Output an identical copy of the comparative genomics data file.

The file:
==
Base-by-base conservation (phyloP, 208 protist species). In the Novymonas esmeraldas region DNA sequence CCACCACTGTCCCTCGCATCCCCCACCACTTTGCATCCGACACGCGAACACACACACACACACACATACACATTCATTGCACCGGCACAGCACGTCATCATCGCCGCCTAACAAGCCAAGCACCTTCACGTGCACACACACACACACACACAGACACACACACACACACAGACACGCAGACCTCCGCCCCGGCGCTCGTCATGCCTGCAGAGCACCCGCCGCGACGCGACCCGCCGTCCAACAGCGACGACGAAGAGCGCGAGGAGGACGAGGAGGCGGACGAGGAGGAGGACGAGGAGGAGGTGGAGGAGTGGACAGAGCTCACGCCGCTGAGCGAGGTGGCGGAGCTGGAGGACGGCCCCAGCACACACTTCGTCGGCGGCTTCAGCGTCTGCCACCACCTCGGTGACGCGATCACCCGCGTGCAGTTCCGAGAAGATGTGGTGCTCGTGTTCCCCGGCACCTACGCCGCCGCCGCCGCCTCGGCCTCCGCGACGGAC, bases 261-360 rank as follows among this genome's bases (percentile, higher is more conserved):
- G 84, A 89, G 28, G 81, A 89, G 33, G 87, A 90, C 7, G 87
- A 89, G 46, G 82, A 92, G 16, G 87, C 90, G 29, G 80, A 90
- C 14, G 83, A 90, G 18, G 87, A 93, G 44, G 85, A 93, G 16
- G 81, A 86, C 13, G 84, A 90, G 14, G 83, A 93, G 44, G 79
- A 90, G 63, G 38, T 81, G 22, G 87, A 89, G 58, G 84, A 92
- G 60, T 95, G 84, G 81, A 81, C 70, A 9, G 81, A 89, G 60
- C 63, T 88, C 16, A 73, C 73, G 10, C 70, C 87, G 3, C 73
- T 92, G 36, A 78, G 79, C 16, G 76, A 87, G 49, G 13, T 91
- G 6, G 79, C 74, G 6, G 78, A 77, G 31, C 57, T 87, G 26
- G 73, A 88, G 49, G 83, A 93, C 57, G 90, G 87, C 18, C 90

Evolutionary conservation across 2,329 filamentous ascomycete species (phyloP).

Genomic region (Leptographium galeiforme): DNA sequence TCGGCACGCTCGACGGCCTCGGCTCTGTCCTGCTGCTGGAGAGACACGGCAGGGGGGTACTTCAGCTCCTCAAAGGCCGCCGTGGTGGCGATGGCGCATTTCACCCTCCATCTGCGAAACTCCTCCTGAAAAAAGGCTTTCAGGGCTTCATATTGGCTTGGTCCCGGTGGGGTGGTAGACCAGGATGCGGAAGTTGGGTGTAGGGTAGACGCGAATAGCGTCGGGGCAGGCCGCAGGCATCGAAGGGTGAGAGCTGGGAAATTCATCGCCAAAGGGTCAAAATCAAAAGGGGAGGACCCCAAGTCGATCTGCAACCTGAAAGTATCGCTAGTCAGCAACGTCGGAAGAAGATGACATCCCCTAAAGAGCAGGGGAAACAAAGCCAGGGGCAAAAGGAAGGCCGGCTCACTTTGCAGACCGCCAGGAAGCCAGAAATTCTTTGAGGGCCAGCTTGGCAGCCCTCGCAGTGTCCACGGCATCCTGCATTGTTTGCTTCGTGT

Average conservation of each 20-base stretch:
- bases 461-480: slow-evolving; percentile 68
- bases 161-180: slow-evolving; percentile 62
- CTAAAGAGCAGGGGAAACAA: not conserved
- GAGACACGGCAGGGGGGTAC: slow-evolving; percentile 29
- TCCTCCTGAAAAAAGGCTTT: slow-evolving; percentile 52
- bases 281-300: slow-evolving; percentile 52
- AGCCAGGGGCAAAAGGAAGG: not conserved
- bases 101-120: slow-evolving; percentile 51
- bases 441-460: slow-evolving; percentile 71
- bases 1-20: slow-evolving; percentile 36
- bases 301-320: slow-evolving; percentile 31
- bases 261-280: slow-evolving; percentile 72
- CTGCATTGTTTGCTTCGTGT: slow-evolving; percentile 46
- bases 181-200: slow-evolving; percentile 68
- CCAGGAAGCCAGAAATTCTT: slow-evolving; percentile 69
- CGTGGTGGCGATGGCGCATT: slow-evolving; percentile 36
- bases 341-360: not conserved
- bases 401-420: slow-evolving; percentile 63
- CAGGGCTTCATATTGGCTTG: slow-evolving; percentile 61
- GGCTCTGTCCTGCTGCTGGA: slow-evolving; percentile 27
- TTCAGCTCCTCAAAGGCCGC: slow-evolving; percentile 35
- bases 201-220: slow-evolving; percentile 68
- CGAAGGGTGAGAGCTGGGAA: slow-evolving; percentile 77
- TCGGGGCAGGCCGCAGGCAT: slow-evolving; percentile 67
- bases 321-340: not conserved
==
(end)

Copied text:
Base-by-base conservation (phyloP, 208 protist species). In the Novymonas esmeraldas region DNA sequence CCACCACTGTCCCTCGCATCCCCCACCACTTTGCATCCGACACGCGAACACACACACACACACACATACACATTCATTGCACCGGCACAGCACGTCATCATCGCCGCCTAACAAGCCAAGCACCTTCACGTGCACACACACACACACACACAGACACACACACACACACAGACACGCAGACCTCCGCCCCGGCGCTCGTCATGCCTGCAGAGCACCCGCCGCGACGCGACCCGCCGTCCAACAGCGACGACGAAGAGCGCGAGGAGGACGAGGAGGCGGACGAGGAGGAGGACGAGGAGGAGGTGGAGGAGTGGACAGAGCTCACGCCGCTGAGCGAGGTGGCGGAGCTGGAGGACGGCCCCAGCACACACTTCGTCGGCGGCTTCAGCGTCTGCCACCACCTCGGTGACGCGATCACCCGCGTGCAGTTCCGAGAAGATGTGGTGCTCGTGTTCCCCGGCACCTACGCCGCCGCCGCCGCCTCGGCCTCCGCGACGGAC, bases 261-360 rank as follows among this genome's bases (percentile, higher is more conserved):
- G 84, A 89, G 28, G 81, A 89, G 33, G 87, A 90, C 7, G 87
- A 89, G 46, G 82, A 92, G 16, G 87, C 90, G 29, G 80, A 90
- C 14, G 83, A 90, G 18, G 87, A 93, G 44, G 85, A 93, G 16
- G 81, A 86, C 13, G 84, A 90, G 14, G 83, A 93, G 44, G 79
- A 90, G 63, G 38, T 81, G 22, G 87, A 89, G 58, G 84, A 92
- G 60, T 95, G 84, G 81, A 81, C 70, A 9, G 81, A 89, G 60
- C 63, T 88, C 16, A 73, C 73, G 10, C 70, C 87, G 3, C 73
- T 92, G 36, A 78, G 79, C 16, G 76, A 87, G 49, G 13, T 91
- G 6, G 79, C 74, G 6, G 78, A 77, G 31, C 57, T 87, G 26
- G 73, A 88, G 49, G 83, A 93, C 57, G 90, G 87, C 18, C 90

Evolutionary conservation across 2,329 filamentous ascomycete species (phyloP).

Genomic region (Leptographium galeiforme): DNA sequence TCGGCACGCTCGACGGCCTCGGCTCTGTCCTGCTGCTGGAGAGACACGGCAGGGGGGTACTTCAGCTCCTCAAAGGCCGCCGTGGTGGCGATGGCGCATTTCACCCTCCATCTGCGAAACTCCTCCTGAAAAAAGGCTTTCAGGGCTTCATATTGGCTTGGTCCCGGTGGGGTGGTAGACCAGGATGCGGAAGTTGGGTGTAGGGTAGACGCGAATAGCGTCGGGGCAGGCCGCAGGCATCGAAGGGTGAGAGCTGGGAAATTCATCGCCAAAGGGTCAAAATCAAAAGGGGAGGACCCCAAGTCGATCTGCAACCTGAAAGTATCGCTAGTCAGCAACGTCGGAAGAAGATGACATCCCCTAAAGAGCAGGGGAAACAAAGCCAGGGGCAAAAGGAAGGCCGGCTCACTTTGCAGACCGCCAGGAAGCCAGAAATTCTTTGAGGGCCAGCTTGGCAGCCCTCGCAGTGTCCACGGCATCCTGCATTGTTTGCTTCGTGT

Average conservation of each 20-base stretch:
- bases 461-480: slow-evolving; percentile 68
- bases 161-180: slow-evolving; percentile 62
- CTAAAGAGCAGGGGAAACAA: not conserved
- GAGACACGGCAGGGGGGTAC: slow-evolving; percentile 29
- TCCTCCTGAAAAAAGGCTTT: slow-evolving; percentile 52
- bases 281-300: slow-evolving; percentile 52
- AGCCAGGGGCAAAAGGAAGG: not conserved
- bases 101-120: slow-evolving; percentile 51
- bases 441-460: slow-evolving; percentile 71
- bases 1-20: slow-evolving; percentile 36
- bases 301-320: slow-evolving; percentile 31
- bases 261-280: slow-evolving; percentile 72
- CTGCATTGTTTGCTTCGTGT: slow-evolving; percentile 46
- bases 181-200: slow-evolving; percentile 68
- CCAGGAAGCCAGAAATTCTT: slow-evolving; percentile 69
- CGTGGTGGCGATGGCGCATT: slow-evolving; percentile 36
- bases 341-360: not conserved
- bases 401-420: slow-evolving; percentile 63
- CAGGGCTTCATATTGGCTTG: slow-evolving; percentile 61
- GGCTCTGTCCTGCTGCTGGA: slow-evolving; percentile 27
- TTCAGCTCCTCAAAGGCCGC: slow-evolving; percentile 35
- bases 201-220: slow-evolving; percentile 68
- CGAAGGGTGAGAGCTGGGAA: slow-evolving; percentile 77
- TCGGGGCAGGCCGCAGGCAT: slow-evolving; percentile 67
- bases 321-340: not conserved